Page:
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RE: RE: Random number

by PipTigger (Friar)
on Jul 10, 2000 at 02:09 UTC ( #21731=note: print w/ replies, xml ) Need Help??


in reply to RE: Random number
in thread Random number

But, if you are trying to keep track of data, or generating unique strings to insert into a database, I would never use randomness. Regardless of the language used to generate it.

Could you please elaborate as to why not and what alternatives there are? Thanks. TTFN.

-PipTigger

p.s. A Tale of Soul and Sword Eternally Re-told!


Comment on RE: RE: Random number
RE(3): Random number - A very long reply...
by BBQ (Deacon) on Jul 10, 2000 at 07:07 UTC

    As a matter of fact, I can, but I should warn you this can turn into an essay very quickly. :)

    1. Uniqueness of data
      There are two good reasons why one should never rely on randomness to keep track of data: luck and track.

      Lets take luck first, just think of the lottery. If you play games of fortune, you count on good fortune to keep you on the positive, winning, et al. When you rely on luck to generate unique strings, or cryptic information you rely on the same luck, only directed in the opposite direction.

      It would be like playing the slots in Las Vegas hoping that you never get a triple seven, or consecutive bells, or whatever it is that slots reward you with. You are counting on being rewarded with the lack of matches. If your application deals with sensitive data, luck should never be a factor to consider. After all, there's as much good luck as there is bad luck in this world (only Murphy would find an algorithm to prove that it can be worse).

      The second reason, track, is actually more obvious. Its just very hard to keep track of something if you are being random about it! It would be like counting cars, except instead of numbering them, you could (off of the top of my head) interview people on the street asking them what their favorite TV show is instead. You would come out with results like:
      South Park VW Bug
      Pinky & The Brain Porsche 911
      X-Files 72' Land Rover
      The Daily Show Cowboy Neal

      I've actually heard of people that use this sort of technique to memorize data for long periods of time, but for storing them in a database, it really doesn't seem to be very effective. (And on a side note, that isn't being random either) If you have hundreds of thousands of records, I bet you you'll start getting duplicate favorite shows, and even if you didn't, it would be hard as hell to tell what the car you had counted was in the 1st place.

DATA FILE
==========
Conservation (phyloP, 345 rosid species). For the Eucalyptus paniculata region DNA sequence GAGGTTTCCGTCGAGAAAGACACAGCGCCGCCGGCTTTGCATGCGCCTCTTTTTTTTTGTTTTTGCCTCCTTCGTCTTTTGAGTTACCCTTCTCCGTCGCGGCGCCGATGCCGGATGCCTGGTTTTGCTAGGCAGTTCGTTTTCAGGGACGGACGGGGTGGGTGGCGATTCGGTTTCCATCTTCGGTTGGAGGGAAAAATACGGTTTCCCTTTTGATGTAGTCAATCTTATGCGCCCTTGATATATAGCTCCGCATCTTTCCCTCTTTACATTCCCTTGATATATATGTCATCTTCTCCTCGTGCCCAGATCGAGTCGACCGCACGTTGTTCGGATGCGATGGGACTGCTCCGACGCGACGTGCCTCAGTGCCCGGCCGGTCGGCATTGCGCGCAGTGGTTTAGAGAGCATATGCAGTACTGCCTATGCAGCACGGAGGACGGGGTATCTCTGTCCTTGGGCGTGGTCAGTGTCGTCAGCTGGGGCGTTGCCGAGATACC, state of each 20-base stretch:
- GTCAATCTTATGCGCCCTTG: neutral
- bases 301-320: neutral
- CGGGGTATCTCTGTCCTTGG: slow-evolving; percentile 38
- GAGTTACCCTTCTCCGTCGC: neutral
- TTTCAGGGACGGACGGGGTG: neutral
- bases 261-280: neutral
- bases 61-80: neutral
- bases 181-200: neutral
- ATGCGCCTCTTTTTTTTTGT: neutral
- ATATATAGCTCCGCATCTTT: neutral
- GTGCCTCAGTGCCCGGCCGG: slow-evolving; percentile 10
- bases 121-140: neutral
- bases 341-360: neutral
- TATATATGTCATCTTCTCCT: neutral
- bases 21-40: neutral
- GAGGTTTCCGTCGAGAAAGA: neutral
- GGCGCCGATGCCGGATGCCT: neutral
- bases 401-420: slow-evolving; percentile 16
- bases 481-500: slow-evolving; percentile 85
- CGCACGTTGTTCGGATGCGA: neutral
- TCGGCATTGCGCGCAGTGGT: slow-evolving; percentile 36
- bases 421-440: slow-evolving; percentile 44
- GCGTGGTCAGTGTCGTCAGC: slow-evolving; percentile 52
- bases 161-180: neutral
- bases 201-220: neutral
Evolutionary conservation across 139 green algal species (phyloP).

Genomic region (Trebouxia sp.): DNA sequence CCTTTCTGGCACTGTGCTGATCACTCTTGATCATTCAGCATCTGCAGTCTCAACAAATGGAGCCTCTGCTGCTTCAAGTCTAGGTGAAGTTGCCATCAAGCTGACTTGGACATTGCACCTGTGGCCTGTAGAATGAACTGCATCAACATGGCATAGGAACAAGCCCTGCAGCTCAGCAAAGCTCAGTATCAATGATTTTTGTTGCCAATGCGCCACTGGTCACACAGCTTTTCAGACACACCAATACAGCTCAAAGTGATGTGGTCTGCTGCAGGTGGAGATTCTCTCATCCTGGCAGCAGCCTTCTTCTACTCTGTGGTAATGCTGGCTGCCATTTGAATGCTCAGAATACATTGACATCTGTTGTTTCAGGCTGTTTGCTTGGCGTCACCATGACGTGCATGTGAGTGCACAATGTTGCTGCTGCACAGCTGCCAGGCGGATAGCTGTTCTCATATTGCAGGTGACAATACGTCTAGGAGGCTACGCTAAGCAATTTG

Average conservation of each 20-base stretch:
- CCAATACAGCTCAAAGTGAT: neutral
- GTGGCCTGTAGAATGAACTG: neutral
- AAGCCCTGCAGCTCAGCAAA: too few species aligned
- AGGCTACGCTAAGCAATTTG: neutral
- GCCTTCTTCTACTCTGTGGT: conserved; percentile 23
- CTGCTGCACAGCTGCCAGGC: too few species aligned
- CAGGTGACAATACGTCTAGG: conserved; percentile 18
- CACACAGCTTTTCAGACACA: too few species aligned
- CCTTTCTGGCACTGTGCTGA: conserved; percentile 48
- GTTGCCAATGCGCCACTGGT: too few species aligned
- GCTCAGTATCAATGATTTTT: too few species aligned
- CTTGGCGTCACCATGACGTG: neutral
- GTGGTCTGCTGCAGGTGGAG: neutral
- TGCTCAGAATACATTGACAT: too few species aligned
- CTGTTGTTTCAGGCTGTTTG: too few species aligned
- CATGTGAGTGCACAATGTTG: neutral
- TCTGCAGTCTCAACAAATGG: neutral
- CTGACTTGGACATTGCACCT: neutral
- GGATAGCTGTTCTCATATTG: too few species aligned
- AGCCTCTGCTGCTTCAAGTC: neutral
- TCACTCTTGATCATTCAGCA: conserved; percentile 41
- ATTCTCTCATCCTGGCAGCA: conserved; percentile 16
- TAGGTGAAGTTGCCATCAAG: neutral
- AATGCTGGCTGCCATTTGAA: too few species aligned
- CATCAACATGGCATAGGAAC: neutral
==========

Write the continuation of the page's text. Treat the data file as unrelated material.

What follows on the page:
2. Track of Data
      I have (in contrast) two methods for keeping track of my data, and neither of them are the best there are, but they have been useful nonetheless. The first, and I believe most used method is by auto-incrementing an ID field. Defining it with a unique constraint in a database, and then auto-incrementing it as you add more info. This is pretty obvious, but just for the sake of it, lets say:
      1 VW Bug
      2 Porsche 911
      3 72' Land Rover
      4 Cowboy Neal

      The second method, which I use most frequently is a combination of time and process ID. The combination of both will give me unique data and two bits of information that are much more useful than the order of which they were entered into the database. Consider that the string being generated is "$^T$$". Every time we generate a new record, we have the epoch ($^T) and the current PID ($$) of when that record was created. Even if you have multiple records coming into the database, they can't be running under the same process ID, and therefor must be unique. (I have yet to see a machine that can spawn that many processes per second). And for examples sake, our table would look something like this (under my Win NT box):

      963198426-505 VW Bug
      963198679-503 Porsche 911
      963198688-505 72' Land Rover
      963198703-500 Cowboy Neal

    3. Conclusion
      If I had to sum it up, I'd just say, "Don't let fate take over your application. Fate can be good, but if there is one thing that you can count on, its that Murphy will make it bad." or as my father (a math freak) puts it, "Nothing is truly random, and there is no such thing as a perfect circle".

    #!/home/bbq/bin/perl
    # Trust no1!

      Awesome! I feel like applauding. Thank you BBQ. Most enlightening. It occurred to me that (even though highly unlikely) it might be a good idea to pad the sessionid with a couple extra digits (two should be almost too many) in case there is a collision (because the later one would just clobber the earlier and you'd never know). Thanks for a great explanation. TTFN.

      -PipTigger

      p.s. Initiate Nail Removal Immediately!
        Give credit where credit is due. Turnstep gave me the tip on "$^T"$$" a while back. I'm glad you liked it anyway. Live and learn, I say!

        #!/home/bbq/bin/perl
        # Trust no1!

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